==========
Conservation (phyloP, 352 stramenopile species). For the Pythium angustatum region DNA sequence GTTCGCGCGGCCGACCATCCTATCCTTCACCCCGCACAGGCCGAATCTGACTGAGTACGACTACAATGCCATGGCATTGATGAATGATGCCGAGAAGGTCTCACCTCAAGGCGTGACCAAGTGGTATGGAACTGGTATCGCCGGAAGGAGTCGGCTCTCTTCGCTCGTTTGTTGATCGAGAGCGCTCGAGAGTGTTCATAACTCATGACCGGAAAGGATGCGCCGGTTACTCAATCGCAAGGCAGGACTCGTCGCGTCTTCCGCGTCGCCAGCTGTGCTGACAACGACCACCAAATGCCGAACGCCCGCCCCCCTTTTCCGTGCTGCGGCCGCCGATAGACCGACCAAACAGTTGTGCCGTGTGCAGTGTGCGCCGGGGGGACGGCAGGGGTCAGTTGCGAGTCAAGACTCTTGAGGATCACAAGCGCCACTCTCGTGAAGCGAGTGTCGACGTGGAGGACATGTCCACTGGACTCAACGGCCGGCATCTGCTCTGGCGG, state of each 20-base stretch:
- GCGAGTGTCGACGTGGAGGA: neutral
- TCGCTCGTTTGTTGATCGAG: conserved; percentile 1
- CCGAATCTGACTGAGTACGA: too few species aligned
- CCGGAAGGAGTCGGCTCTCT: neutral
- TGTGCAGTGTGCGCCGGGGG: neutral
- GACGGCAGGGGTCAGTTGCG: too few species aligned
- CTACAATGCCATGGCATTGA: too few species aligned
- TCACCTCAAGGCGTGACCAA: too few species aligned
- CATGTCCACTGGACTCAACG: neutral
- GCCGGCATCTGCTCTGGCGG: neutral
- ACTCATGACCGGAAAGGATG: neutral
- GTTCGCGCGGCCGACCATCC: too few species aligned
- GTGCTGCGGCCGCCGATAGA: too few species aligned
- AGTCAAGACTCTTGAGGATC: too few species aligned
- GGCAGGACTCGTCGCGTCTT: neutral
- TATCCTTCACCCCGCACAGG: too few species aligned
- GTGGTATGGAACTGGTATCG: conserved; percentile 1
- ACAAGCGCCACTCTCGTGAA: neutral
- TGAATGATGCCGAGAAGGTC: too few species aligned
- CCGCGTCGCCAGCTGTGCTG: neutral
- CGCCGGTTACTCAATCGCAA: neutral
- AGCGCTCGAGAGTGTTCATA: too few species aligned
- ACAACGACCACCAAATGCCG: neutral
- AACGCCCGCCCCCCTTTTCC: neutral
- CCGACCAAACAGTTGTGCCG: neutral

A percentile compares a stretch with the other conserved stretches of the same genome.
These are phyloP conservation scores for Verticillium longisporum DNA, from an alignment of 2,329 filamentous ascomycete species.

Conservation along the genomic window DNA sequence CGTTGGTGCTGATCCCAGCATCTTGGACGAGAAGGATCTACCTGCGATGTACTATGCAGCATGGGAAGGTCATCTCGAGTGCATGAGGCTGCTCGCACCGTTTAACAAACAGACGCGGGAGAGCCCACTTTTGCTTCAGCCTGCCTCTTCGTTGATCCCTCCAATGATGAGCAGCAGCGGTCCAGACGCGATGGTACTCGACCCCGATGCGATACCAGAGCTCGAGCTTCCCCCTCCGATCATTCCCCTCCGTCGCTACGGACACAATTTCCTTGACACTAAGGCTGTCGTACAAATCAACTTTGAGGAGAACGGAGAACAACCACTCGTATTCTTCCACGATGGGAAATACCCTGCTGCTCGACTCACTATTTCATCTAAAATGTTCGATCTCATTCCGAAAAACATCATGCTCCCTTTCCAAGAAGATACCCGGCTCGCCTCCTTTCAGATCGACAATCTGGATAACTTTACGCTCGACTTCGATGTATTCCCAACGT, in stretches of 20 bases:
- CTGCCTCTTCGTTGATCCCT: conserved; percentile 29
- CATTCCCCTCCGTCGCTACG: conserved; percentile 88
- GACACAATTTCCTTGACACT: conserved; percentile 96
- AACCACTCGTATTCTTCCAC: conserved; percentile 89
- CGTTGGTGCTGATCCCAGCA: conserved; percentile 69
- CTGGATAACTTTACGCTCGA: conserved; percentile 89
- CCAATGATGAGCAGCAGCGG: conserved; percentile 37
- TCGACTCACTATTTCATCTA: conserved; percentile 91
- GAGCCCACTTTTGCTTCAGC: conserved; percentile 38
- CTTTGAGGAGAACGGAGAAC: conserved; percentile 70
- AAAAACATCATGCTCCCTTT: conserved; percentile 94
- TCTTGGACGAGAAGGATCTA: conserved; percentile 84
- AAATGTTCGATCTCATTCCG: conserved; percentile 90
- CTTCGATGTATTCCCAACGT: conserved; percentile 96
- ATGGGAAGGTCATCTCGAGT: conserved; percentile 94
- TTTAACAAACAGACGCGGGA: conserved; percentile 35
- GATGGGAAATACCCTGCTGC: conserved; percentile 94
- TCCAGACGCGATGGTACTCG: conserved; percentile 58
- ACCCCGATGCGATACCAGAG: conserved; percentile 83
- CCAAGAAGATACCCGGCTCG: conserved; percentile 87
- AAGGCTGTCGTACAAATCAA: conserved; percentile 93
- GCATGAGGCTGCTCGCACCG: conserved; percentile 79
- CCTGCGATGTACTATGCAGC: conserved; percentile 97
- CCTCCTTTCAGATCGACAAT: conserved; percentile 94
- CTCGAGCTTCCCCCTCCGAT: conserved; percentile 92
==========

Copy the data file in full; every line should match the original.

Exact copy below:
Conservation (phyloP, 352 stramenopile species). For the Pythium angustatum region DNA sequence GTTCGCGCGGCCGACCATCCTATCCTTCACCCCGCACAGGCCGAATCTGACTGAGTACGACTACAATGCCATGGCATTGATGAATGATGCCGAGAAGGTCTCACCTCAAGGCGTGACCAAGTGGTATGGAACTGGTATCGCCGGAAGGAGTCGGCTCTCTTCGCTCGTTTGTTGATCGAGAGCGCTCGAGAGTGTTCATAACTCATGACCGGAAAGGATGCGCCGGTTACTCAATCGCAAGGCAGGACTCGTCGCGTCTTCCGCGTCGCCAGCTGTGCTGACAACGACCACCAAATGCCGAACGCCCGCCCCCCTTTTCCGTGCTGCGGCCGCCGATAGACCGACCAAACAGTTGTGCCGTGTGCAGTGTGCGCCGGGGGGACGGCAGGGGTCAGTTGCGAGTCAAGACTCTTGAGGATCACAAGCGCCACTCTCGTGAAGCGAGTGTCGACGTGGAGGACATGTCCACTGGACTCAACGGCCGGCATCTGCTCTGGCGG, state of each 20-base stretch:
- GCGAGTGTCGACGTGGAGGA: neutral
- TCGCTCGTTTGTTGATCGAG: conserved; percentile 1
- CCGAATCTGACTGAGTACGA: too few species aligned
- CCGGAAGGAGTCGGCTCTCT: neutral
- TGTGCAGTGTGCGCCGGGGG: neutral
- GACGGCAGGGGTCAGTTGCG: too few species aligned
- CTACAATGCCATGGCATTGA: too few species aligned
- TCACCTCAAGGCGTGACCAA: too few species aligned
- CATGTCCACTGGACTCAACG: neutral
- GCCGGCATCTGCTCTGGCGG: neutral
- ACTCATGACCGGAAAGGATG: neutral
- GTTCGCGCGGCCGACCATCC: too few species aligned
- GTGCTGCGGCCGCCGATAGA: too few species aligned
- AGTCAAGACTCTTGAGGATC: too few species aligned
- GGCAGGACTCGTCGCGTCTT: neutral
- TATCCTTCACCCCGCACAGG: too few species aligned
- GTGGTATGGAACTGGTATCG: conserved; percentile 1
- ACAAGCGCCACTCTCGTGAA: neutral
- TGAATGATGCCGAGAAGGTC: too few species aligned
- CCGCGTCGCCAGCTGTGCTG: neutral
- CGCCGGTTACTCAATCGCAA: neutral
- AGCGCTCGAGAGTGTTCATA: too few species aligned
- ACAACGACCACCAAATGCCG: neutral
- AACGCCCGCCCCCCTTTTCC: neutral
- CCGACCAAACAGTTGTGCCG: neutral

A percentile compares a stretch with the other conserved stretches of the same genome.
These are phyloP conservation scores for Verticillium longisporum DNA, from an alignment of 2,329 filamentous ascomycete species.

Conservation along the genomic window DNA sequence CGTTGGTGCTGATCCCAGCATCTTGGACGAGAAGGATCTACCTGCGATGTACTATGCAGCATGGGAAGGTCATCTCGAGTGCATGAGGCTGCTCGCACCGTTTAACAAACAGACGCGGGAGAGCCCACTTTTGCTTCAGCCTGCCTCTTCGTTGATCCCTCCAATGATGAGCAGCAGCGGTCCAGACGCGATGGTACTCGACCCCGATGCGATACCAGAGCTCGAGCTTCCCCCTCCGATCATTCCCCTCCGTCGCTACGGACACAATTTCCTTGACACTAAGGCTGTCGTACAAATCAACTTTGAGGAGAACGGAGAACAACCACTCGTATTCTTCCACGATGGGAAATACCCTGCTGCTCGACTCACTATTTCATCTAAAATGTTCGATCTCATTCCGAAAAACATCATGCTCCCTTTCCAAGAAGATACCCGGCTCGCCTCCTTTCAGATCGACAATCTGGATAACTTTACGCTCGACTTCGATGTATTCCCAACGT, in stretches of 20 bases:
- CTGCCTCTTCGTTGATCCCT: conserved; percentile 29
- CATTCCCCTCCGTCGCTACG: conserved; percentile 88
- GACACAATTTCCTTGACACT: conserved; percentile 96
- AACCACTCGTATTCTTCCAC: conserved; percentile 89
- CGTTGGTGCTGATCCCAGCA: conserved; percentile 69
- CTGGATAACTTTACGCTCGA: conserved; percentile 89
- CCAATGATGAGCAGCAGCGG: conserved; percentile 37
- TCGACTCACTATTTCATCTA: conserved; percentile 91
- GAGCCCACTTTTGCTTCAGC: conserved; percentile 38
- CTTTGAGGAGAACGGAGAAC: conserved; percentile 70
- AAAAACATCATGCTCCCTTT: conserved; percentile 94
- TCTTGGACGAGAAGGATCTA: conserved; percentile 84
- AAATGTTCGATCTCATTCCG: conserved; percentile 90
- CTTCGATGTATTCCCAACGT: conserved; percentile 96
- ATGGGAAGGTCATCTCGAGT: conserved; percentile 94
- TTTAACAAACAGACGCGGGA: conserved; percentile 35
- GATGGGAAATACCCTGCTGC: conserved; percentile 94
- TCCAGACGCGATGGTACTCG: conserved; percentile 58
- ACCCCGATGCGATACCAGAG: conserved; percentile 83
- CCAAGAAGATACCCGGCTCG: conserved; percentile 87
- AAGGCTGTCGTACAAATCAA: conserved; percentile 93
- GCATGAGGCTGCTCGCACCG: conserved; percentile 79
- CCTGCGATGTACTATGCAGC: conserved; percentile 97
- CCTCCTTTCAGATCGACAAT: conserved; percentile 94
- CTCGAGCTTCCCCCTCCGAT: conserved; percentile 92